Hurleyville’s Milk Train Trail and Barryville’s Minisink Battleground Park are the venues for two more in a long line of popular History Hikes, this time to again commemorate national …
Hurleyville’s Milk Train Trail and Barryville’s Minisink Battleground Park are the venues for two more in a long line of popular History Hikes, this time to again commemorate national Celebrate Trails Day on Saturday, April 22 and Sunday, April 23. Both hikes are sponsored by the non-profit history education group, The Delaware Company, and both begin at 2 p.m.
Designated as the fourth Saturday of April, Celebrate Trails Day is an annual spring celebration of America’s trails, started by the Rails-to-Trails Conservancy in 2013. The celebration encourages people across the country to get outside and enjoy the nation’s exceptional trails and trail systems. In 2022, more than 11,500 participants took part in 150 Celebrate Trails Day events across all 50 states and the District of Columbia according to the Rails-to-Trails Conservancy.
This columnist, your Sullivan County Historian, has been hosting and narrating these History Hikes for the past several years, and will once again do the honors at both events this weekend.
The History Hikes are intended to get people outside in order that they might enjoy the incredible scenery, and experience the majestic beauty nature has bestowed on this area. The two very different hikes this weekend are scheduled on consecutive days so that everyone might be able to participate, regardless of stamina or mobility issues, while learning some local history at the same time.
Saturday’s hike on the eastbound side of the Milk Train Trail, just off Main Street in Hurleyville, is on paved, level ground, and is suitable even for those with some mobility issues. Hikers will gather at the east side trail head by the basketball courts adjacent to the municipal parking lot and proceed toward South Fallsburg. The hike will be fully narrated, and will last about 90 minutes.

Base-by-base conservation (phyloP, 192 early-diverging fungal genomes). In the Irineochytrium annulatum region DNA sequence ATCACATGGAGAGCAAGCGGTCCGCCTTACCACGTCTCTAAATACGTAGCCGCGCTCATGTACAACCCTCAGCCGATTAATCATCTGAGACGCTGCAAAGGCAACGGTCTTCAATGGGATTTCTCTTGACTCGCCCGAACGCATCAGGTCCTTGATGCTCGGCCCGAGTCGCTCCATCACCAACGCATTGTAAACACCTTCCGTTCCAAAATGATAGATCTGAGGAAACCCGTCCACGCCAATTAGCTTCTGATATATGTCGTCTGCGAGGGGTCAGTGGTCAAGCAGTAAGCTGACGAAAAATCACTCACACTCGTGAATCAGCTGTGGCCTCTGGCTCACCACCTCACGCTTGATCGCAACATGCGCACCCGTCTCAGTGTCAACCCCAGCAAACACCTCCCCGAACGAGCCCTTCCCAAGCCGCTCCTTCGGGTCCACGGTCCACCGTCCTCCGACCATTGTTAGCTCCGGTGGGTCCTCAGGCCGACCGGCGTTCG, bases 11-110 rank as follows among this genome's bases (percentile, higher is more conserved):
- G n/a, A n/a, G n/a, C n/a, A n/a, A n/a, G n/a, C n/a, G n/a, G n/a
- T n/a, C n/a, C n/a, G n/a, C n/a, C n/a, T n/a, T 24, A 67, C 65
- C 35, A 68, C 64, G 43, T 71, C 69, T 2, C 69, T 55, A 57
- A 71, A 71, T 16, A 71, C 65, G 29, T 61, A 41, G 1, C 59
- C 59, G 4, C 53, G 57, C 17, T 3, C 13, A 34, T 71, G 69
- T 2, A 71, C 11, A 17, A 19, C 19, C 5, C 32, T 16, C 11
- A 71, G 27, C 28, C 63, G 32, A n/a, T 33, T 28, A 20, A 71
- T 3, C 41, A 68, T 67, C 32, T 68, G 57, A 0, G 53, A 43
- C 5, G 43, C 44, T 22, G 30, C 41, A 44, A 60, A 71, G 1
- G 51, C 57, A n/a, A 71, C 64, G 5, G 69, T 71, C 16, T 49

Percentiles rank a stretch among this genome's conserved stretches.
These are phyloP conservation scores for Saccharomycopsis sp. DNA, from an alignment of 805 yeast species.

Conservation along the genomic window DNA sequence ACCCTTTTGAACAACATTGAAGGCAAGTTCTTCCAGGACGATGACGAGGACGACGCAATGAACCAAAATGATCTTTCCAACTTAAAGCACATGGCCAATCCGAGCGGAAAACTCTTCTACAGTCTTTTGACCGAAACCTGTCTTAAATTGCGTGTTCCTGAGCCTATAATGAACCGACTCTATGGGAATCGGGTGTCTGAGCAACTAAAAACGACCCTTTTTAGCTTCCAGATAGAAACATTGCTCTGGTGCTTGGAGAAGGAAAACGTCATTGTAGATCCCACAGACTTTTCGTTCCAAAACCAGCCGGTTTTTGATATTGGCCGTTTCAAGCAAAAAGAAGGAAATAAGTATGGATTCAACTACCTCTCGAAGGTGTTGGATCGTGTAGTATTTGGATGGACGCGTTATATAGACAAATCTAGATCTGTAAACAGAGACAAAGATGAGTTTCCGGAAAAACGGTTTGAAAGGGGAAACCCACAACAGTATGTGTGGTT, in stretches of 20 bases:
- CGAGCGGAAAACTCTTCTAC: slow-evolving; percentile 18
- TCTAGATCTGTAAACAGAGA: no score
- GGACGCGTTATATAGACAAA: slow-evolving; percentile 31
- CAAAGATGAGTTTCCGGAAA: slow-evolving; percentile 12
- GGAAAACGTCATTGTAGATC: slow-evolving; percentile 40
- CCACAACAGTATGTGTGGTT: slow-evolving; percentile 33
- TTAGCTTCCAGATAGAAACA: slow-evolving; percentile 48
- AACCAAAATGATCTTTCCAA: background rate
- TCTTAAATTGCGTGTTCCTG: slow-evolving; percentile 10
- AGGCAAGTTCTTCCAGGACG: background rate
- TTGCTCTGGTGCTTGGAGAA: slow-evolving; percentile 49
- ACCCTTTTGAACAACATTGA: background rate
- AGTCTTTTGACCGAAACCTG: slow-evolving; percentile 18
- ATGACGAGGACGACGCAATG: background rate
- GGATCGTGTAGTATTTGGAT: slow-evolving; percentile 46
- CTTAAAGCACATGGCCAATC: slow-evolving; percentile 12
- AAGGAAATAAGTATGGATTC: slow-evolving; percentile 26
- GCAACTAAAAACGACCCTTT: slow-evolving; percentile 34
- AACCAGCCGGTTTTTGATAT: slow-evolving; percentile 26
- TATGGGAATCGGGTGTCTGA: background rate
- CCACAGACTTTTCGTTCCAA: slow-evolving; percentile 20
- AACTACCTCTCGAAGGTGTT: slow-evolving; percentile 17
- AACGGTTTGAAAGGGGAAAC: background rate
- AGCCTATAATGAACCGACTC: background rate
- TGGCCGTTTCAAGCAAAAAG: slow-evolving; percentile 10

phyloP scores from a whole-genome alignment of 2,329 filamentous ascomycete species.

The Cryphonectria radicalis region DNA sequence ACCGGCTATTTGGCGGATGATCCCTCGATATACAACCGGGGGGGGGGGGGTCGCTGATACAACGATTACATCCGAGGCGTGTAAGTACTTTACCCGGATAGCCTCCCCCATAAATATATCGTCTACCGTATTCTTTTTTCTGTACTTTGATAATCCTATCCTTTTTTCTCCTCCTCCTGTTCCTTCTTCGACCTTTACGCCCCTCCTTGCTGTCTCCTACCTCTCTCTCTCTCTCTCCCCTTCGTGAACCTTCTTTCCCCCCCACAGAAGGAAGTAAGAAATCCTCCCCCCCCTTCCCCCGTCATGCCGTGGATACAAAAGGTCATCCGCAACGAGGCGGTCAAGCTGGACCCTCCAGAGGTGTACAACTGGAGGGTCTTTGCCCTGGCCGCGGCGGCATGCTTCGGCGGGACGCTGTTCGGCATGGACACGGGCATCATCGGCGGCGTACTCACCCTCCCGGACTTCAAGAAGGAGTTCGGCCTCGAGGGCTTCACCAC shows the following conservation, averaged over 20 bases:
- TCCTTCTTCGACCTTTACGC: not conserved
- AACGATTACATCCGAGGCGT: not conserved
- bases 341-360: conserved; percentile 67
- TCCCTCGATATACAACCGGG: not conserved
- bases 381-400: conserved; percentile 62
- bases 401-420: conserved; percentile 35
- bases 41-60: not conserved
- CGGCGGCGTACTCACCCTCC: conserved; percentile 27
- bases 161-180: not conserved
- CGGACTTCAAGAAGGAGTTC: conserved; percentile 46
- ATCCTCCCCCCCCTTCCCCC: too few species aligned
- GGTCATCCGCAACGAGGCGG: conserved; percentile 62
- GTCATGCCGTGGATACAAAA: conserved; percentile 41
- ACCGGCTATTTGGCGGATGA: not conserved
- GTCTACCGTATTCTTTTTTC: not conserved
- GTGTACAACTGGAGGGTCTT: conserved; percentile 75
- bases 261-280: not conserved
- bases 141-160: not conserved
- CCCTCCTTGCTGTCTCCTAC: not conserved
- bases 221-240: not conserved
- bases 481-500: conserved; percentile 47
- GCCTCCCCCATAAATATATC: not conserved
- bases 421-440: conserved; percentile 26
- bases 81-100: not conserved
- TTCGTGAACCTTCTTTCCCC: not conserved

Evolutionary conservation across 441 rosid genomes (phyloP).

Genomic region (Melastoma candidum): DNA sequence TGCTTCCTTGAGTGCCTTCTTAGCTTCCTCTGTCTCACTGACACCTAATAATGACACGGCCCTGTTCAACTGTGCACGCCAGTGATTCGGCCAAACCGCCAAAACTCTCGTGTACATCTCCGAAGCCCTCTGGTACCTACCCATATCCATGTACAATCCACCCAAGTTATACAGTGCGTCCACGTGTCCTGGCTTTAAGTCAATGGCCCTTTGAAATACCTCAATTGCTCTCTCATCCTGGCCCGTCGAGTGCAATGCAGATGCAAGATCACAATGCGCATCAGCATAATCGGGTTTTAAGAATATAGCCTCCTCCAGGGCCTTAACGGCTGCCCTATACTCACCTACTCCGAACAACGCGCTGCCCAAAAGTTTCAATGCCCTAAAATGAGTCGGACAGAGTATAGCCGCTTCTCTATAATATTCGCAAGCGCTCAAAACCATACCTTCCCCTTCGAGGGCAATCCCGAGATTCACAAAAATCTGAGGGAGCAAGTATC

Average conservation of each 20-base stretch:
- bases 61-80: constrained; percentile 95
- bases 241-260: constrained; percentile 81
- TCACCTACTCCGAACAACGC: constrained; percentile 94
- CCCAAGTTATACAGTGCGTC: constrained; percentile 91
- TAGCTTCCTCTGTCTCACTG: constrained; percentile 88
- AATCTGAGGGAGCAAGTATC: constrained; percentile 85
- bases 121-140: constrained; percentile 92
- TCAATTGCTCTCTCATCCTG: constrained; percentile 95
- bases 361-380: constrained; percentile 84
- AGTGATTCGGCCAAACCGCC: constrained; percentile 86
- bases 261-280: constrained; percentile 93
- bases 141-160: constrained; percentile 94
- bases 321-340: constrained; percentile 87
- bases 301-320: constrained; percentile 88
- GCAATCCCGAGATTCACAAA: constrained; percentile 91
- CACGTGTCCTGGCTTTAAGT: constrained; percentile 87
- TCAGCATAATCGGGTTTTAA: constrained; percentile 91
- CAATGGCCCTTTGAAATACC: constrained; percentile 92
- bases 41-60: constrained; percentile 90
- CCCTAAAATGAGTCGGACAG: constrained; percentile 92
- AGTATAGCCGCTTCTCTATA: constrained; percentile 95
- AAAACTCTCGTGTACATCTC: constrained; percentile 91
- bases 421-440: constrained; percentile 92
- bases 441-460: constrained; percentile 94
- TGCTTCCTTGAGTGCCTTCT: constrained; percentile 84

The historical topics covered on the Hurleyville History Hike will include the impact of the railroad on the farms and resorts of the Hurleyville area, the 1907 Hurleyville train wreck, the Smith Hill Cut, the native American Lenape tribe, their language and their culture, the tanning industry, and more.
Both farming and the tourism industry in Sullivan County owe much to the railroad, and in fact, Hurleyville did not really exist until the arrival of the Midland Railroad in the 1870s. Now, the very thing that established the community in the first place has been reincarnated as a trail that is the linchpin of the revitalization of that community today. If you haven’t been to Hurleyville recently, you are in for a bit of a surprise.
The Highland History Hike at the Minisink Battleground Park on Sunday will be over one of the several trails maintained by Sullivan County’s Department of Public Works at the park. The terrain is mostly, but not entirely, smooth, but features several fairly significant elevation changes. Hikers will gather at the Benjamin Tusten Pavilion just off the parking lot, and the hike will begin after a brief introduction there.
Topics to be covered on Sunday’s saunter include the Battle of Minisink itself-- the only Revolutionary War battle fought in the Upper Delaware River Valley-- as well as the establishment of Cushetunk, the first permanent European settlement in the region, the Native Americans who were here for thousands of years before that, and the timber industry that provided affluence to the settlers and helped build America after the Revolutionary War.
The Battle of Minisink, fought just north of present day Barryville on July 22, 1779, was a prime example of the Revolutionary War as a civil war, as it pitted neighbor against neighbor. Men who had for years depended upon each other for their very survival suddenly found themselves on opposite sides in a bloody battle that resulted in heavy casualties. The Battle of Minisink is taking on additional significance as the 250th anniversary of America’s war for independence approaches, and the Battleground Park will be the focal point of several events in celebration of that years long celebration.
After the long winter season, these History Hikes present participants with an opportunity to improve their mood, boost their energy level, and exercise their mind as well as their body. There is no need to register for either hike; those interested in participating should just show up. There are no rain dates scheduled, and in the event of severe weather, the hikes will be canceled. Any necessary updates will be posted on The Delaware Company’s Facebook page.
John Conway is the Sullivan County Historian and a founder and president of The Delaware Company. Email him at email@example.com.
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